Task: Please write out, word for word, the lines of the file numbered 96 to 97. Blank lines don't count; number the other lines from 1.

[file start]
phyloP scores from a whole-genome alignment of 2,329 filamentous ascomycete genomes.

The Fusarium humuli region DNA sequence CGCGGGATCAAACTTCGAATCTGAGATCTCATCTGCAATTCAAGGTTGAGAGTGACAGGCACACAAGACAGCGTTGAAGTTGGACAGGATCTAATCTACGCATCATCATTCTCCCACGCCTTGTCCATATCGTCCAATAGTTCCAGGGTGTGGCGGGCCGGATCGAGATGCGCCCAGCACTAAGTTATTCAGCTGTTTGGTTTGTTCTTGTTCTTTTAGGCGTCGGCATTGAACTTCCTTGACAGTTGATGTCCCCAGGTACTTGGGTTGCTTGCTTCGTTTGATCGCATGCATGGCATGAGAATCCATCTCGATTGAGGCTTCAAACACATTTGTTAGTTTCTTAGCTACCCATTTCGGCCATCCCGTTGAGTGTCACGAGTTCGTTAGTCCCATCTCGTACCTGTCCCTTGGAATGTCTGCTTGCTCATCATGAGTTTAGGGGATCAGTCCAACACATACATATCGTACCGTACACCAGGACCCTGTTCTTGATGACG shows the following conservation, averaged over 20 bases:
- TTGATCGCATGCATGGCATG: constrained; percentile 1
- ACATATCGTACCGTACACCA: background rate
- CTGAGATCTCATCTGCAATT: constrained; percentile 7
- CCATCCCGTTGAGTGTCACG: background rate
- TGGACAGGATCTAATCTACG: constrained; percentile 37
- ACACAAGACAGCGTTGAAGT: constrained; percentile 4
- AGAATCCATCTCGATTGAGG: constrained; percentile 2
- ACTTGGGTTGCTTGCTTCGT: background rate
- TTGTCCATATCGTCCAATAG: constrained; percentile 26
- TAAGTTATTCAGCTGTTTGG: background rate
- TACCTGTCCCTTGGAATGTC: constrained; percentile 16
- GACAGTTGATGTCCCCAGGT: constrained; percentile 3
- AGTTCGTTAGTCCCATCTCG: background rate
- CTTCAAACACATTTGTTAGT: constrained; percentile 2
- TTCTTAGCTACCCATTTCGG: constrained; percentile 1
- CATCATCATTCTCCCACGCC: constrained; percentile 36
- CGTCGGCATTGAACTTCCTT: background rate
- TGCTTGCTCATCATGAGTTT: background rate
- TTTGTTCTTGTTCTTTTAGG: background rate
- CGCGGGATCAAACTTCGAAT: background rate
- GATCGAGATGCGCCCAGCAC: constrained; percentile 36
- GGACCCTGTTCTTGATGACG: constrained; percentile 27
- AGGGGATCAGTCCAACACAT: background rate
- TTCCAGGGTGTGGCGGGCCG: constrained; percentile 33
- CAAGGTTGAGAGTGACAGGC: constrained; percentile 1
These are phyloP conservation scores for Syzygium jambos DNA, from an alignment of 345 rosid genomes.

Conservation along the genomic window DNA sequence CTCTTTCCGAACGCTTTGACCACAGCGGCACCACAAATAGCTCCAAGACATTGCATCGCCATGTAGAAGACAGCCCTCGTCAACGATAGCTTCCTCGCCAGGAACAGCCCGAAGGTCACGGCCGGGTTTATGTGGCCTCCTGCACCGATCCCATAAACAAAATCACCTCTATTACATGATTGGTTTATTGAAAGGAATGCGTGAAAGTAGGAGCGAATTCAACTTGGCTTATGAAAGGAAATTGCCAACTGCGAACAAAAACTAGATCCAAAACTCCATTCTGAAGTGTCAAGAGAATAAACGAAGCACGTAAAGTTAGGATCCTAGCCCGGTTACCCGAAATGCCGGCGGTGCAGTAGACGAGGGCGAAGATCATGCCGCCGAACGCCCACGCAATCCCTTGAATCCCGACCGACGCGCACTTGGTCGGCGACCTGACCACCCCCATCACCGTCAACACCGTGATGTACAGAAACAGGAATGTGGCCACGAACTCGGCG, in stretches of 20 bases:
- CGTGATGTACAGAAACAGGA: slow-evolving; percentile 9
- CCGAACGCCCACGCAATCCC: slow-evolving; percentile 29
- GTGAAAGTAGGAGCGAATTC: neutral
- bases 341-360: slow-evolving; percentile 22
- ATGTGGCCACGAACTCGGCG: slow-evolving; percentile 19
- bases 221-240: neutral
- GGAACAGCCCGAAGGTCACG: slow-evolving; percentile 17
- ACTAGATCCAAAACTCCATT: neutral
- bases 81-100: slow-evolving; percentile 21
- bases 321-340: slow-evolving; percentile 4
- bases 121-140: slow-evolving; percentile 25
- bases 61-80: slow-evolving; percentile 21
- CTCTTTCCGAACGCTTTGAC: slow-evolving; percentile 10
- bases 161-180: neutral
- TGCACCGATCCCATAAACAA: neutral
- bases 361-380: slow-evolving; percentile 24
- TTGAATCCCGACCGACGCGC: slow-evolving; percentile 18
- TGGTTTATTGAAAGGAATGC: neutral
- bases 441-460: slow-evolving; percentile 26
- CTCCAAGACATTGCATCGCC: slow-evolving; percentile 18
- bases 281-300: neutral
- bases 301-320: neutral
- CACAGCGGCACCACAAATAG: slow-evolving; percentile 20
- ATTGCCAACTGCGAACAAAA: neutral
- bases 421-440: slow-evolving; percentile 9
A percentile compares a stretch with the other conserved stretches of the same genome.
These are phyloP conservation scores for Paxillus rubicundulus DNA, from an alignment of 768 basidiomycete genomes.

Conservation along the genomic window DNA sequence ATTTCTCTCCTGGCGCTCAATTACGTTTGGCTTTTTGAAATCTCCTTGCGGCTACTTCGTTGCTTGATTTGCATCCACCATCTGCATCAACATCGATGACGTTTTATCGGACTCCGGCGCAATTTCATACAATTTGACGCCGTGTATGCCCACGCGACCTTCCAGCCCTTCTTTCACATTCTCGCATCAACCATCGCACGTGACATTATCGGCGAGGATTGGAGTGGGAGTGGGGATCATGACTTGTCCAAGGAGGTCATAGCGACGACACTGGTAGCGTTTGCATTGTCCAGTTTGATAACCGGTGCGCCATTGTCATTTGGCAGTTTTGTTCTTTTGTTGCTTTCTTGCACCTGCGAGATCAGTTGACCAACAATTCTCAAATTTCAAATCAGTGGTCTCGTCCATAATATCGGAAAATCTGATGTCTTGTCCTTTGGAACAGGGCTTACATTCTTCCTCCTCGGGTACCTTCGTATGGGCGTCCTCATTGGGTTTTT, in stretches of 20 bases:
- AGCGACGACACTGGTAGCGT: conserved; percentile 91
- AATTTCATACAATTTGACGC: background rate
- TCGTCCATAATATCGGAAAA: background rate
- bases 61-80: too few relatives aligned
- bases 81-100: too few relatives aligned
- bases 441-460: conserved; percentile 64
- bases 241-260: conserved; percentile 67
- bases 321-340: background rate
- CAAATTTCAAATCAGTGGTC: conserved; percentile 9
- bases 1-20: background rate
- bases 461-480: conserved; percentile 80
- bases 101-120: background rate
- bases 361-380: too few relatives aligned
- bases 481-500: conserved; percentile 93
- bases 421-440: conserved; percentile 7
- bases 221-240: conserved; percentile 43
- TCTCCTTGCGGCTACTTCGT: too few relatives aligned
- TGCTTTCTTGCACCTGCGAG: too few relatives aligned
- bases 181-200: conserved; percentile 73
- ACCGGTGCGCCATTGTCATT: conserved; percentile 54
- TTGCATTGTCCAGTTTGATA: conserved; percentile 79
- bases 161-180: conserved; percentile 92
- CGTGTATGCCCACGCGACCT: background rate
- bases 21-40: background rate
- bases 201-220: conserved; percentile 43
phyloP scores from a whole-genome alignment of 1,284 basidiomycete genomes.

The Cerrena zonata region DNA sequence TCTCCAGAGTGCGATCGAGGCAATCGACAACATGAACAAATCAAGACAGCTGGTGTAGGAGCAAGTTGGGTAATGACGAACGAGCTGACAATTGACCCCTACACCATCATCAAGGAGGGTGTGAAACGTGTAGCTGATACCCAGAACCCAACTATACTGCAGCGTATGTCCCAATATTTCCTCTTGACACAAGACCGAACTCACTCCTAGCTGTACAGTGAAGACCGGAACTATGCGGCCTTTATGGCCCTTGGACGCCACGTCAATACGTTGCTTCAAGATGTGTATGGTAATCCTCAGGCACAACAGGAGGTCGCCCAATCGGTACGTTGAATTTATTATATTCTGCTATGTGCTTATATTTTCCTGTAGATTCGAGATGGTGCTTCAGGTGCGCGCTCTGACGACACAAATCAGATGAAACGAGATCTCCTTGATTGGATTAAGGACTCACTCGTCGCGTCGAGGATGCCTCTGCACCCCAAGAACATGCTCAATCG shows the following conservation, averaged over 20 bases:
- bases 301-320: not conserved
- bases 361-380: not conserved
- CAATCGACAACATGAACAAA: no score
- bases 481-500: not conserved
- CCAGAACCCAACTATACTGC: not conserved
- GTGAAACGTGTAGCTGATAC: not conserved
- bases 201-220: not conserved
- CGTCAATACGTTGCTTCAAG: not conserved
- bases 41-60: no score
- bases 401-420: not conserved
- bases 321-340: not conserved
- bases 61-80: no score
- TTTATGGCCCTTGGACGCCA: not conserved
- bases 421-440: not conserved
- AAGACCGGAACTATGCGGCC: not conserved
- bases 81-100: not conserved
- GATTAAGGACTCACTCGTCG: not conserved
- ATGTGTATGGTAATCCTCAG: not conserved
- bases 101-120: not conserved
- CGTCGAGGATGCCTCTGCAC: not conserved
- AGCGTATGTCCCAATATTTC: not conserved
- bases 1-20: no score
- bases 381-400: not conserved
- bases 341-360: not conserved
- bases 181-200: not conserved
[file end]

- bases 61-80: no score
- TTTATGGCCCTTGGACGCCA: not conserved